Vadym Kholodenko plays Rachmaninoff & Medtner

Author: 
Jeremy Nicholas
DE3467. Vadym Kholodenko plays Rachmaninoff & Medtner

Vadym Kholodenko plays Rachmaninoff & Medtner

  • Sonata for Piano, '(The) Night Wind'
  • (3) Sonatas and 3 Partitas, Partita No. 3 in E, BWV1006, Preludio
  • (3) Sonatas and 3 Partitas, Partita No. 3 in E, BWV1006, Gavotte en rondeau
  • (3) Sonatas and 3 Partitas, Partita No. 3 in E, BWV1006, Gigue
  • (Die) Schöne Müllerin, No. 2, Wohin?
  • (A) Midsummer Night's Dream, Scherzo (Entr'acte to Act 2)
  • (6) Songs, No. 1, Cradle song (wds. Maykov)
  • Liebesfreud
  • Liebesleid

For his first solo disc after winning the Gold Medal at the 14th Van Cliburn International Piano Competition last year, Vadym Kholodenko sets himself the formidable task of Medtner’s Night Wind Sonata. It is a notoriously thorny piece to play, a one movement epic lasting half an hour in two linked sections, and no less difficult for the listener: the first section is an Allegro in sonata form but seems almost as meandering as the second (Allegro molto sfrenatamente – ‘riotously’). Yet its relentless restlessness and teeming profusion of ideas cast a mesmeric spell: a remarkable work, which Medtner dedicated to his friend Rachmaninov.

Kholodenko, born in 1986 and from troubled Kiev, gets inside this turbulent score with technique and stamina to spare, evoking everything from ‘galloping gusts and shrieking blasts to soft breezes, with swirling eddies’ (the Delos booklet), played with a well-recorded, full-blooded tone. But Marc-André Hamelin, no less sonorous and heartfelt, offers a more refined observation of Medtner’s meticulous dynamic and agogic markings, as well as more clearly voicing the often intricate contrapuntal writing. Longer acquaintance with the score and more mature pianism pay their dividends but Kholodenko’s is still a fine achievement.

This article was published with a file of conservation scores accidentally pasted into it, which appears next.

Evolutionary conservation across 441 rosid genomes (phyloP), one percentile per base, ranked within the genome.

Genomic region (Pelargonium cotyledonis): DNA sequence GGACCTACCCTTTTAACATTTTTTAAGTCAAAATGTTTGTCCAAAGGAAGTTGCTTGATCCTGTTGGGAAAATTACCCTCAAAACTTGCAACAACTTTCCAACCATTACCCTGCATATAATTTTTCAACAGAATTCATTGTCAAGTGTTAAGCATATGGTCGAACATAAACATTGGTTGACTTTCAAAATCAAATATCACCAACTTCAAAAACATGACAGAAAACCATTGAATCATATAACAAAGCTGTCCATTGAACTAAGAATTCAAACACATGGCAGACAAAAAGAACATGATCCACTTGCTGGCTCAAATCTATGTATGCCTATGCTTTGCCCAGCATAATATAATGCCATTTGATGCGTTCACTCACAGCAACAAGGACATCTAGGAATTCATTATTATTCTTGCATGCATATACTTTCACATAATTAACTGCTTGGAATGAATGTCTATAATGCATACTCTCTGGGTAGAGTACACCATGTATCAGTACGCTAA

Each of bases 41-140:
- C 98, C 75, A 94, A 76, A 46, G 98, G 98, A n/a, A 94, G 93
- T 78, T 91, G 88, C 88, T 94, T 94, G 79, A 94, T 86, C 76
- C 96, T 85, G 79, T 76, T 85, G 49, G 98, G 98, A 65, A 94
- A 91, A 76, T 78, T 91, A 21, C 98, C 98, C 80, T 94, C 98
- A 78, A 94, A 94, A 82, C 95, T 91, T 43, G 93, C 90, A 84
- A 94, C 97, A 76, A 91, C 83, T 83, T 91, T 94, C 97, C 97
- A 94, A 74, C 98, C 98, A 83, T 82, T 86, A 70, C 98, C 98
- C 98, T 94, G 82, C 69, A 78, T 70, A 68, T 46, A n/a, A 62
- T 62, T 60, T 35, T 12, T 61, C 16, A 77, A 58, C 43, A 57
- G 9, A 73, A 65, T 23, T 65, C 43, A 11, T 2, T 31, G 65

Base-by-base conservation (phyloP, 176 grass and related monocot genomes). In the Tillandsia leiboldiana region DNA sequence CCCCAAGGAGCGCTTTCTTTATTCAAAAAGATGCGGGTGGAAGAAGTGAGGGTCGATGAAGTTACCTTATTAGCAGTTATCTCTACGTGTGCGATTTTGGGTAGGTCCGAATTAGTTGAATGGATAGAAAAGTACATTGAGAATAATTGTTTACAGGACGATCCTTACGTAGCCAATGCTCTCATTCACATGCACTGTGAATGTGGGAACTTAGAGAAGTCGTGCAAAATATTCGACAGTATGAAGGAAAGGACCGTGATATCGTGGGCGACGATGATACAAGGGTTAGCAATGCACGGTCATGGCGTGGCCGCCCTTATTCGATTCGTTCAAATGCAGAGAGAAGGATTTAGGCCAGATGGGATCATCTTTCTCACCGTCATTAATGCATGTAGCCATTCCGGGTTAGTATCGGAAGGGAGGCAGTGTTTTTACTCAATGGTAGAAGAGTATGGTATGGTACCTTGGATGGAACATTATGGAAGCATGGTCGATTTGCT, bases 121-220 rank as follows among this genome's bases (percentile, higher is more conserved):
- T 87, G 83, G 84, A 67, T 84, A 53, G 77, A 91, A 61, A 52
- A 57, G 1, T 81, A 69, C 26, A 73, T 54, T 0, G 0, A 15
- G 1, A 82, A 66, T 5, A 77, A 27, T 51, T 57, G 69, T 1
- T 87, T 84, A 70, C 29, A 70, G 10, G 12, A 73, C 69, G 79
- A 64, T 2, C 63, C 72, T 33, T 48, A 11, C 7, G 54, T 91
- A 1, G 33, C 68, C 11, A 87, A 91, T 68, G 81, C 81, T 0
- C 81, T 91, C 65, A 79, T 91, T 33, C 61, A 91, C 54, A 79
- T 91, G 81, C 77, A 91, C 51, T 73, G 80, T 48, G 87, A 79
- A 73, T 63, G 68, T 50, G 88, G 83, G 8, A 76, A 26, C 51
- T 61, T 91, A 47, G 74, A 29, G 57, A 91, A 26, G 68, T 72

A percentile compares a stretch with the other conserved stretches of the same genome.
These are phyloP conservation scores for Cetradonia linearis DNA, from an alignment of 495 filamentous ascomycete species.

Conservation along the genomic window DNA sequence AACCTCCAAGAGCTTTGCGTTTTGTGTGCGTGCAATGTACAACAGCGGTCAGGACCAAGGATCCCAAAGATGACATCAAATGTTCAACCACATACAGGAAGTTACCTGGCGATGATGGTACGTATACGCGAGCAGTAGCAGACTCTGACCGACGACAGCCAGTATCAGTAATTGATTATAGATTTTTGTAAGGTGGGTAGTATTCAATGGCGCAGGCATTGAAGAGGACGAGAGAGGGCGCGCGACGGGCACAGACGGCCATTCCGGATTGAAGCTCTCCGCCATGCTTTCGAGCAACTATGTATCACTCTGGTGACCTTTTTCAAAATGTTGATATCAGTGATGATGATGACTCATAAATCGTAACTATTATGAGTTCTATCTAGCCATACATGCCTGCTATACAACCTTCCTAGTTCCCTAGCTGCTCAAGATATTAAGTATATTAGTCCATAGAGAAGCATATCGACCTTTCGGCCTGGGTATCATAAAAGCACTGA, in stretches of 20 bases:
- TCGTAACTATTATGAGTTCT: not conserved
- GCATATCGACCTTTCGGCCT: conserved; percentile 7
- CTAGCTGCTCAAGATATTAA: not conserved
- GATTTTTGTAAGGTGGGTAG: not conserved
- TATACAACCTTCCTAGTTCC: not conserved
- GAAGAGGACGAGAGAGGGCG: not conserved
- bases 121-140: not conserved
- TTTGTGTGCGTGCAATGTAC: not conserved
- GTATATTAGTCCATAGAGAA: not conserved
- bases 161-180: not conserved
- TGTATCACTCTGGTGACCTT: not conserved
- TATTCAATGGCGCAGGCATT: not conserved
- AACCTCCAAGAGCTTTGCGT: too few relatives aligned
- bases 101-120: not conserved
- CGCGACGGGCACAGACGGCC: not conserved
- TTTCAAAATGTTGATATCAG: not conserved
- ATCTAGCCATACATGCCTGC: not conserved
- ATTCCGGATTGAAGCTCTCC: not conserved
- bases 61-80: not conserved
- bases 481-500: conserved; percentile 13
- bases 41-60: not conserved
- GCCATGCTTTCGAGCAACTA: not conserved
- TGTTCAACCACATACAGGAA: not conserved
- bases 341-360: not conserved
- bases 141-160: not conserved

The selection of Rachmaninov transcriptions comes off splendidly. Kholodenko conveys his obvious enjoyment of their sophisticated craftsmanship, revelling in the Godowsky-like treatments of Schubert’s ‘Wohin?’, the Tchaikovsky Lullaby and what is still known as the Polka de WR (Delos’s track-listing fails to identify it correctly as Behr-Rachmaninov: Lachtäubchen Polka). There’s a welcome measure, too, of charm and good humour in the two Kreisler paraphrases, and if he cannot compete with the composer’s patrician nonchalance, he succeeds well enough on his own terms. We shall be hearing a lot more of Kholodenko.

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